Laid to Waste: depleted uranium contaminated military scrap in Iraq
The lack of a clear strategy to deal with the legacy of the use of depleted uranium (DU) munitions in Iraq, from either the Coalition Forces, the Coalition Provisional Authority or the Iraqi government, has resulted in the continued exposure of civilians to DU.
Conservative estimates suggest that more than 440,000kg of DU was fired in both Gulf Wars in 1991 and 2003 by the United States (US) and the United Kingdom (UK) armed forces. DU use has been documented against tanks, armoured vehicles, unmounted troops and buildings in populated areas. Long after each conflict, military remnants destroyed with DU could be found in towns, cities and rural areas. While some material was collected and stored on scrap metal sites, these were often accessible to local communities and were viewed as a resource for the unregulated trade in scrap metal.
Little information was provided to Iraqi civilians or local authorities on the potential hazards associated with exposure to contaminated wreckage. This report will examine international standards for how these contaminated military remnants should have been dealt with; the type of work Coalition Forces and the Iraqi government undertook to reduce DU exposure risks and will document the concerns of Iraqi civilians, government officials and humanitarian demining organisations over the legacy of DU in Iraq.
The aim of this report is to demonstrate the difficulty of preventing civilian exposure to DU in States recovering from armed conflict, with a focus on contaminated military scrap metal. These difficulties are compounded where DU users are reluctant to disclose information on where the munitions are used. The report explores the limited efforts by the Iraqi government to effectively tackle the issue, and the resulting impact on civilians.
Summary of key findings
1. Poor post-conflict management of DU contaminated scrap metal: Coalition Forces were reluctant to extend their clean-up operations beyond their own bases, or to share information on DU with the Iraqi government. Together with the Iraqi government’s limited technical capacity and low prioritisation of the problem, this has led to the ineffective management of DU contaminated scrap.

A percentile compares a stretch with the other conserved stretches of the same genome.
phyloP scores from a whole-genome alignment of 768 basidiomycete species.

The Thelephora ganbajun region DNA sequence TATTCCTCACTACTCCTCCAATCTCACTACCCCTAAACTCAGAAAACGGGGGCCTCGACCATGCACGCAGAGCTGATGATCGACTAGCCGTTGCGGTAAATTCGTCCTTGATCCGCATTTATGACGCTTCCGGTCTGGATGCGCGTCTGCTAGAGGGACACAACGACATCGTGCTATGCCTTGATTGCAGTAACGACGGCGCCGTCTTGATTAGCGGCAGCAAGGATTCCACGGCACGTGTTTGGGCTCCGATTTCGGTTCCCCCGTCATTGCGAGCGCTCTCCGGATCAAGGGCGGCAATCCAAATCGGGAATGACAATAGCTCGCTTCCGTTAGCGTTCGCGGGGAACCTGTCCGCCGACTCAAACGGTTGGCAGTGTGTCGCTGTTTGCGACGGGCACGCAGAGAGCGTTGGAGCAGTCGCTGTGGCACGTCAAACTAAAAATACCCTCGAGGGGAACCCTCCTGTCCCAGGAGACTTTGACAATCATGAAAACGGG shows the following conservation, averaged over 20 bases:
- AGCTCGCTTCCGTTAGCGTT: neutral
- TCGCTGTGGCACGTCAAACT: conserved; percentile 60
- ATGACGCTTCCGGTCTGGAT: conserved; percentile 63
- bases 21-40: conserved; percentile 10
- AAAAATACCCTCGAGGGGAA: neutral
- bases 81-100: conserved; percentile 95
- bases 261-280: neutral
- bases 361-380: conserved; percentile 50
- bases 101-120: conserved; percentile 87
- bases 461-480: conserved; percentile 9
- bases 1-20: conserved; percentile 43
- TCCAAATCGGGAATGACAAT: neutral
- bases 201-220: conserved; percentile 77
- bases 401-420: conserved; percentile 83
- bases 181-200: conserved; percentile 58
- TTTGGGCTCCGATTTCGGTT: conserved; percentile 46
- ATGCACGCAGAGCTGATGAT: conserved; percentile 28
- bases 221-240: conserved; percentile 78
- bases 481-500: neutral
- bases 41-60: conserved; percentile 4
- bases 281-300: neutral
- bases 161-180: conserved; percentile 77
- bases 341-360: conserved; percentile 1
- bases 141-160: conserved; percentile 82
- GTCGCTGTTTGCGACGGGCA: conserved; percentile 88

These factors have significantly increased the likelihood of civilian exposure to DU; they have led to contaminated scrap being exported to neighbouring countries; the improper management and monitoring of scrap metal collection sites; and to DU destroyed tanks and other military wreckage being left in city centres, towns and villages, with local people stripping them for valuable parts and children using them as playgrounds.
2. International regulations for dealing with radioactive waste were not applied to DU: International regulations that provide guidelines on how DU, which can be labelled as Low, or Intermediate Level Radioactive Waste, should be dealt with, were not applied in Iraq. Safe storage, monitoring and disposal mechanisms should have been implemented, yet failed to be part of the work undertaken by either the Coalition Provisional Authority or the Iraqi government.
3. Long-term strategy for clean-up and remediation: In spite of repeated assessments by UN agencies and calls for support, no long-term strategy was devised to address the identification and removal of contaminated scrap or the monitoring of scrap metal sites and other affected areas. DU has been raised in numerous Iraqi government and UN reports as a concern that should be dealt with, yet a lack of sufficient funding, combined with political ambiguity around the issue, has hampered the necessary clean-up.
4. Civilian concerns over DU are mounting: Civilians living near contaminated sites, workers on scrap metal sites, Iraqi doctors and researchers have repeatedly voiced their concerns over the potential effects of DU on health and the environment. Clearly, the knowledge that there might be toxic and radioactive substances present in the soil you live on, the air you breathe and the water you drink, affects the wellbeing of communities. Though a lack of data on the current extent of contamination makes it difficult to make clear statements over the risks involved, these concerns are there, and must be addressed.
- 4001 Kb - Format pdfPAXA report on the mis-management of the legacy of depleted uranium weapons in Iraq and the failure to follow appropriate radiation safety standards,